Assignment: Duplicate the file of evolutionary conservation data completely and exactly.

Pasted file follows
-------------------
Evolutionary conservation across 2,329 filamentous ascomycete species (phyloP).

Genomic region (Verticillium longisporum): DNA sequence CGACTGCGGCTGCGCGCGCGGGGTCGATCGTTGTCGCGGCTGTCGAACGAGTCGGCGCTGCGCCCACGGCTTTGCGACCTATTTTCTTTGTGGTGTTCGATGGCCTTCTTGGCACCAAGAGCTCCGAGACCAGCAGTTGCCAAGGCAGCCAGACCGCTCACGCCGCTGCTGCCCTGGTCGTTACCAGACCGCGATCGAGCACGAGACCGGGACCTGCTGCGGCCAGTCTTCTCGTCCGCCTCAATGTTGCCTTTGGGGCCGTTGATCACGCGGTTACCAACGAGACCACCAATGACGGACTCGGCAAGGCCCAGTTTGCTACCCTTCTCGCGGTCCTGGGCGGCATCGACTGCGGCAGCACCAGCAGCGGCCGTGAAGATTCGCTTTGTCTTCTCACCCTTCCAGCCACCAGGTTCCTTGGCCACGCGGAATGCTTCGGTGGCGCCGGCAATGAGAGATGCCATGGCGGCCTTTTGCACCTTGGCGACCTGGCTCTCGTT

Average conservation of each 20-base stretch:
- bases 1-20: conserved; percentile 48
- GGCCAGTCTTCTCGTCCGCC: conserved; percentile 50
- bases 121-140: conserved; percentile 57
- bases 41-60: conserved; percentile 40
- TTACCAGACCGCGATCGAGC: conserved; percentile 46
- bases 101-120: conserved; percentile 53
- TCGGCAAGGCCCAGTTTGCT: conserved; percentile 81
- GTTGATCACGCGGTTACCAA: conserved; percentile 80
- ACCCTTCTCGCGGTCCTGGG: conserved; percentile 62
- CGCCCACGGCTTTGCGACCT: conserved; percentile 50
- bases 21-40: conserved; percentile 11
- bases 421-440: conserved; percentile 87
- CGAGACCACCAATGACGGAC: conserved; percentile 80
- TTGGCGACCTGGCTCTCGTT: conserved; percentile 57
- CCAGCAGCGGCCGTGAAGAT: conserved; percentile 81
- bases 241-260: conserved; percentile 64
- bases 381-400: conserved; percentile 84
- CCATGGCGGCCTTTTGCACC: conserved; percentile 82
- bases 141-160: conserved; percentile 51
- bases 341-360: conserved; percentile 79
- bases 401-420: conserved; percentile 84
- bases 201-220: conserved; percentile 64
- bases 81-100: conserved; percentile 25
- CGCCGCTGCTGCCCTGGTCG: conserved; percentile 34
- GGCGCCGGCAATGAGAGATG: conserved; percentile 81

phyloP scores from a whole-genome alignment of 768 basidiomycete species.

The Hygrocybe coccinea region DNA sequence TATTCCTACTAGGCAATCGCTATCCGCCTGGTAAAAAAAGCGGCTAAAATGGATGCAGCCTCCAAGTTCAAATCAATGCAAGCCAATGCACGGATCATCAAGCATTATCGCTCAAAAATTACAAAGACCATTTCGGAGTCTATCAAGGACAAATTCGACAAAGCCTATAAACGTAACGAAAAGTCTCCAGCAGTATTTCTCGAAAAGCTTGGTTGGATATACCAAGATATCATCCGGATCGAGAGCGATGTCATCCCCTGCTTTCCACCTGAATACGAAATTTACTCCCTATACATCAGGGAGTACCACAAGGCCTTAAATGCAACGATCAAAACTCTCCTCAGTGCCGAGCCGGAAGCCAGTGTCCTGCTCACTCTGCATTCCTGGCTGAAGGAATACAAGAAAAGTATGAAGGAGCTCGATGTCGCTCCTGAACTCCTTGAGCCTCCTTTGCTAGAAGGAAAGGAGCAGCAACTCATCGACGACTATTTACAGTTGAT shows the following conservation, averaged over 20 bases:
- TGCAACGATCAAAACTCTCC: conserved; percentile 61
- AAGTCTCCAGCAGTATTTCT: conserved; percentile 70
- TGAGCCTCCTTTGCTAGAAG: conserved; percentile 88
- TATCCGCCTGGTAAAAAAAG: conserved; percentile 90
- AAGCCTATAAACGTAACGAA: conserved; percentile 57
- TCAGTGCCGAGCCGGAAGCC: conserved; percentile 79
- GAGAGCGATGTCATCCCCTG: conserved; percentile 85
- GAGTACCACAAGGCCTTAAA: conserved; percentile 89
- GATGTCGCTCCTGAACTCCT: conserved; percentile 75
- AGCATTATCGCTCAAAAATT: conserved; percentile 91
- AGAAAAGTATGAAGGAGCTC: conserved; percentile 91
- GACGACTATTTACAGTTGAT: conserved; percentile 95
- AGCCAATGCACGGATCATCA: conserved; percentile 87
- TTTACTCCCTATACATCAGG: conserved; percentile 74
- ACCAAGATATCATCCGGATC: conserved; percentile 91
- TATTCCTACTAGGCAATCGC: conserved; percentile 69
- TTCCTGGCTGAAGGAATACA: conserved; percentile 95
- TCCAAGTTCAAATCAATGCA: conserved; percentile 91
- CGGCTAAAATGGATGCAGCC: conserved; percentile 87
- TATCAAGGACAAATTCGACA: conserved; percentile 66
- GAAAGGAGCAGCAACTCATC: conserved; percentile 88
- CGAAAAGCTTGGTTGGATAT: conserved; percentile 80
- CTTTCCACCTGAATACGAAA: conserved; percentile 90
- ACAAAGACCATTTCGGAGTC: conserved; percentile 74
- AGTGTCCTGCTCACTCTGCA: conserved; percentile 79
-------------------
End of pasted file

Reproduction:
Evolutionary conservation across 2,329 filamentous ascomycete species (phyloP).

Genomic region (Verticillium longisporum): DNA sequence CGACTGCGGCTGCGCGCGCGGGGTCGATCGTTGTCGCGGCTGTCGAACGAGTCGGCGCTGCGCCCACGGCTTTGCGACCTATTTTCTTTGTGGTGTTCGATGGCCTTCTTGGCACCAAGAGCTCCGAGACCAGCAGTTGCCAAGGCAGCCAGACCGCTCACGCCGCTGCTGCCCTGGTCGTTACCAGACCGCGATCGAGCACGAGACCGGGACCTGCTGCGGCCAGTCTTCTCGTCCGCCTCAATGTTGCCTTTGGGGCCGTTGATCACGCGGTTACCAACGAGACCACCAATGACGGACTCGGCAAGGCCCAGTTTGCTACCCTTCTCGCGGTCCTGGGCGGCATCGACTGCGGCAGCACCAGCAGCGGCCGTGAAGATTCGCTTTGTCTTCTCACCCTTCCAGCCACCAGGTTCCTTGGCCACGCGGAATGCTTCGGTGGCGCCGGCAATGAGAGATGCCATGGCGGCCTTTTGCACCTTGGCGACCTGGCTCTCGTT

Average conservation of each 20-base stretch:
- bases 1-20: conserved; percentile 48
- GGCCAGTCTTCTCGTCCGCC: conserved; percentile 50
- bases 121-140: conserved; percentile 57
- bases 41-60: conserved; percentile 40
- TTACCAGACCGCGATCGAGC: conserved; percentile 46
- bases 101-120: conserved; percentile 53
- TCGGCAAGGCCCAGTTTGCT: conserved; percentile 81
- GTTGATCACGCGGTTACCAA: conserved; percentile 80
- ACCCTTCTCGCGGTCCTGGG: conserved; percentile 62
- CGCCCACGGCTTTGCGACCT: conserved; percentile 50
- bases 21-40: conserved; percentile 11
- bases 421-440: conserved; percentile 87
- CGAGACCACCAATGACGGAC: conserved; percentile 80
- TTGGCGACCTGGCTCTCGTT: conserved; percentile 57
- CCAGCAGCGGCCGTGAAGAT: conserved; percentile 81
- bases 241-260: conserved; percentile 64
- bases 381-400: conserved; percentile 84
- CCATGGCGGCCTTTTGCACC: conserved; percentile 82
- bases 141-160: conserved; percentile 51
- bases 341-360: conserved; percentile 79
- bases 401-420: conserved; percentile 84
- bases 201-220: conserved; percentile 64
- bases 81-100: conserved; percentile 25
- CGCCGCTGCTGCCCTGGTCG: conserved; percentile 34
- GGCGCCGGCAATGAGAGATG: conserved; percentile 81

phyloP scores from a whole-genome alignment of 768 basidiomycete species.

The Hygrocybe coccinea region DNA sequence TATTCCTACTAGGCAATCGCTATCCGCCTGGTAAAAAAAGCGGCTAAAATGGATGCAGCCTCCAAGTTCAAATCAATGCAAGCCAATGCACGGATCATCAAGCATTATCGCTCAAAAATTACAAAGACCATTTCGGAGTCTATCAAGGACAAATTCGACAAAGCCTATAAACGTAACGAAAAGTCTCCAGCAGTATTTCTCGAAAAGCTTGGTTGGATATACCAAGATATCATCCGGATCGAGAGCGATGTCATCCCCTGCTTTCCACCTGAATACGAAATTTACTCCCTATACATCAGGGAGTACCACAAGGCCTTAAATGCAACGATCAAAACTCTCCTCAGTGCCGAGCCGGAAGCCAGTGTCCTGCTCACTCTGCATTCCTGGCTGAAGGAATACAAGAAAAGTATGAAGGAGCTCGATGTCGCTCCTGAACTCCTTGAGCCTCCTTTGCTAGAAGGAAAGGAGCAGCAACTCATCGACGACTATTTACAGTTGAT shows the following conservation, averaged over 20 bases:
- TGCAACGATCAAAACTCTCC: conserved; percentile 61
- AAGTCTCCAGCAGTATTTCT: conserved; percentile 70
- TGAGCCTCCTTTGCTAGAAG: conserved; percentile 88
- TATCCGCCTGGTAAAAAAAG: conserved; percentile 90
- AAGCCTATAAACGTAACGAA: conserved; percentile 57
- TCAGTGCCGAGCCGGAAGCC: conserved; percentile 79
- GAGAGCGATGTCATCCCCTG: conserved; percentile 85
- GAGTACCACAAGGCCTTAAA: conserved; percentile 89
- GATGTCGCTCCTGAACTCCT: conserved; percentile 75
- AGCATTATCGCTCAAAAATT: conserved; percentile 91
- AGAAAAGTATGAAGGAGCTC: conserved; percentile 91
- GACGACTATTTACAGTTGAT: conserved; percentile 95
- AGCCAATGCACGGATCATCA: conserved; percentile 87
- TTTACTCCCTATACATCAGG: conserved; percentile 74
- ACCAAGATATCATCCGGATC: conserved; percentile 91
- TATTCCTACTAGGCAATCGC: conserved; percentile 69
- TTCCTGGCTGAAGGAATACA: conserved; percentile 95
- TCCAAGTTCAAATCAATGCA: conserved; percentile 91
- CGGCTAAAATGGATGCAGCC: conserved; percentile 87
- TATCAAGGACAAATTCGACA: conserved; percentile 66
- GAAAGGAGCAGCAACTCATC: conserved; percentile 88
- CGAAAAGCTTGGTTGGATAT: conserved; percentile 80
- CTTTCCACCTGAATACGAAA: conserved; percentile 90
- ACAAAGACCATTTCGGAGTC: conserved; percentile 74
- AGTGTCCTGCTCACTCTGCA: conserved; percentile 79